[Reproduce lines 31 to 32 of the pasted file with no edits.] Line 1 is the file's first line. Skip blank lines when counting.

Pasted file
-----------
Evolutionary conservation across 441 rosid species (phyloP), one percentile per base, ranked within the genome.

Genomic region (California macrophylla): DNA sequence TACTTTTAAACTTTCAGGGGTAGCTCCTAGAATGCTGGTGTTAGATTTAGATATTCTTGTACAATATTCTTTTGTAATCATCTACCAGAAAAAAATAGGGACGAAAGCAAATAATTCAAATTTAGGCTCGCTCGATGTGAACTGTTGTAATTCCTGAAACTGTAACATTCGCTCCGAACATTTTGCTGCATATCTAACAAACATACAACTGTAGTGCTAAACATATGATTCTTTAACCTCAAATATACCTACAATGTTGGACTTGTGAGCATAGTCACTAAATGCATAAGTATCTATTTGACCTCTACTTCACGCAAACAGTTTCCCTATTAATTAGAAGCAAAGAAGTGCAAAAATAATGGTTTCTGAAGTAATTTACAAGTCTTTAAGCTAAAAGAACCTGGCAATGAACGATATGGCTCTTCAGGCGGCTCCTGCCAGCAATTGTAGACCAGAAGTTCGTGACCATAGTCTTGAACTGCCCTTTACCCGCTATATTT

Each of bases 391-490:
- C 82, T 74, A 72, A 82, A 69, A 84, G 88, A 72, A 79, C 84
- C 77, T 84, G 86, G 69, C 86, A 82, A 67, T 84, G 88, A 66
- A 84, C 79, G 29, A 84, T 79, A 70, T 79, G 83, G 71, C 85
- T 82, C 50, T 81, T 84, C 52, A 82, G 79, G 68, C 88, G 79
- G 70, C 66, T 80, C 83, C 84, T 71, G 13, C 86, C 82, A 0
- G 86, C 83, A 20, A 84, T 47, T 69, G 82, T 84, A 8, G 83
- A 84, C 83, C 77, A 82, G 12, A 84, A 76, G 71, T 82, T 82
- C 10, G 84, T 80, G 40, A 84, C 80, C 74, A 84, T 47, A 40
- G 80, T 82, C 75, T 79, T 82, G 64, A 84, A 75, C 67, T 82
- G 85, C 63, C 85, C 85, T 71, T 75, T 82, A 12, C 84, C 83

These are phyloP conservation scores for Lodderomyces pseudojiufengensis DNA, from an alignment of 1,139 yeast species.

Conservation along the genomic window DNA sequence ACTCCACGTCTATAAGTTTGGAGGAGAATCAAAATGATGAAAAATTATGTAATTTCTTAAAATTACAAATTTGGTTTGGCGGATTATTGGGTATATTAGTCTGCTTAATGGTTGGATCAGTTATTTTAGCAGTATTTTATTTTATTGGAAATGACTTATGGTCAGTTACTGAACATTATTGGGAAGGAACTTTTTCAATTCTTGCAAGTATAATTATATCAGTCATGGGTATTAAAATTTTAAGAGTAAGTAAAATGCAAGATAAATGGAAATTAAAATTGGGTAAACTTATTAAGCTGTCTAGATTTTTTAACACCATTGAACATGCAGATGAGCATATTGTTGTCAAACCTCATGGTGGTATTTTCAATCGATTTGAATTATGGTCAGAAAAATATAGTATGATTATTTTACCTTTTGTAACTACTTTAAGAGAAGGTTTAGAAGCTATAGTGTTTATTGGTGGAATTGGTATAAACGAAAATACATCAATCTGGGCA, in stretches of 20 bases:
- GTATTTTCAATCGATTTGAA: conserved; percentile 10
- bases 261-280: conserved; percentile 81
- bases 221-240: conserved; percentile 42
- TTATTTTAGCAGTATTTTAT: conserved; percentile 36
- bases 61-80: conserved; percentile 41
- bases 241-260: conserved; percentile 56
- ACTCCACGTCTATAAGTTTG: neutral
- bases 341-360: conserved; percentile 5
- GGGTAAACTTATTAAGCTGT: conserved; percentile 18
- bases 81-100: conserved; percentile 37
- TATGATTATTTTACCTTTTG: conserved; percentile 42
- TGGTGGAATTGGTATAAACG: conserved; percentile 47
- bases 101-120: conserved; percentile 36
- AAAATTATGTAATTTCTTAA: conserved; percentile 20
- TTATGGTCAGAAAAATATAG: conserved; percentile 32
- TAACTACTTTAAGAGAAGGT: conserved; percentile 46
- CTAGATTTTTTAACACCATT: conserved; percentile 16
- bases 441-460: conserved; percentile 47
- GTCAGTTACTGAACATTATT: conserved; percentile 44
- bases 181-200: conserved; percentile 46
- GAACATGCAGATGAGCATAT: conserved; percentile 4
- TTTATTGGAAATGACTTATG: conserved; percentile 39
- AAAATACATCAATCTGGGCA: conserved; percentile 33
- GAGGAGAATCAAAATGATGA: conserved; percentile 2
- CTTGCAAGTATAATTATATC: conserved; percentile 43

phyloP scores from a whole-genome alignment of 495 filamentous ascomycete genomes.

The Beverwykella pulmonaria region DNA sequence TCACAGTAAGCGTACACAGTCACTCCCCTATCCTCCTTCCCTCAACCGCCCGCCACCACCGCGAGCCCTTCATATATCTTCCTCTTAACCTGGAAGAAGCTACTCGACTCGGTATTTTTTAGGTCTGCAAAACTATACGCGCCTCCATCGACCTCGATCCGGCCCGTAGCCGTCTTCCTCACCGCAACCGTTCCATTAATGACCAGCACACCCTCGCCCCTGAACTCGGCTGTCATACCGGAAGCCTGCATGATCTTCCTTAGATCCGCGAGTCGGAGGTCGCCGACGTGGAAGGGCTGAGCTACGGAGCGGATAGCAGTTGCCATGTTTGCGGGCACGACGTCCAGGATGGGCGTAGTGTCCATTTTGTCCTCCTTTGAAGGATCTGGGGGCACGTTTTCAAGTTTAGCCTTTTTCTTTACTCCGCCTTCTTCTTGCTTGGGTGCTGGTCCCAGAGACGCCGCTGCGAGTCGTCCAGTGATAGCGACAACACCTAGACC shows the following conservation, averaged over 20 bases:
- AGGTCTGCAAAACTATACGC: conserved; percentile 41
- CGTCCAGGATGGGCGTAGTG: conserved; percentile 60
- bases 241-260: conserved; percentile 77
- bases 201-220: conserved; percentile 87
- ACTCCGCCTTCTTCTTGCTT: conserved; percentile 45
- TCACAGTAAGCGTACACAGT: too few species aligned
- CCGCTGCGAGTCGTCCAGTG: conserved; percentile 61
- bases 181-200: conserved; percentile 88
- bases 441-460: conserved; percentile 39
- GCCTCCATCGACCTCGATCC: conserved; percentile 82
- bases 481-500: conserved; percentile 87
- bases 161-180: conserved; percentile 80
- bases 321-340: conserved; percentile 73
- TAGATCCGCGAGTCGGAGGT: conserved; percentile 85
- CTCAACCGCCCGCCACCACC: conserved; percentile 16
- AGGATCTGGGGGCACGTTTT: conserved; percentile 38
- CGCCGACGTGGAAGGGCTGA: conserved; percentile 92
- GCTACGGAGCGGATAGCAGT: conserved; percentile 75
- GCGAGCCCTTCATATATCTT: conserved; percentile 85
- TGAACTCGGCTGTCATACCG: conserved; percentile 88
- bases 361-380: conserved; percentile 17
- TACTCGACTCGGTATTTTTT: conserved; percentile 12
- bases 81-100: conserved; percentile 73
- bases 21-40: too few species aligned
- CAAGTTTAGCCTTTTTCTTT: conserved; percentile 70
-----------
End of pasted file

- TAACTACTTTAAGAGAAGGT: conserved; percentile 46
- CTAGATTTTTTAACACCATT: conserved; percentile 16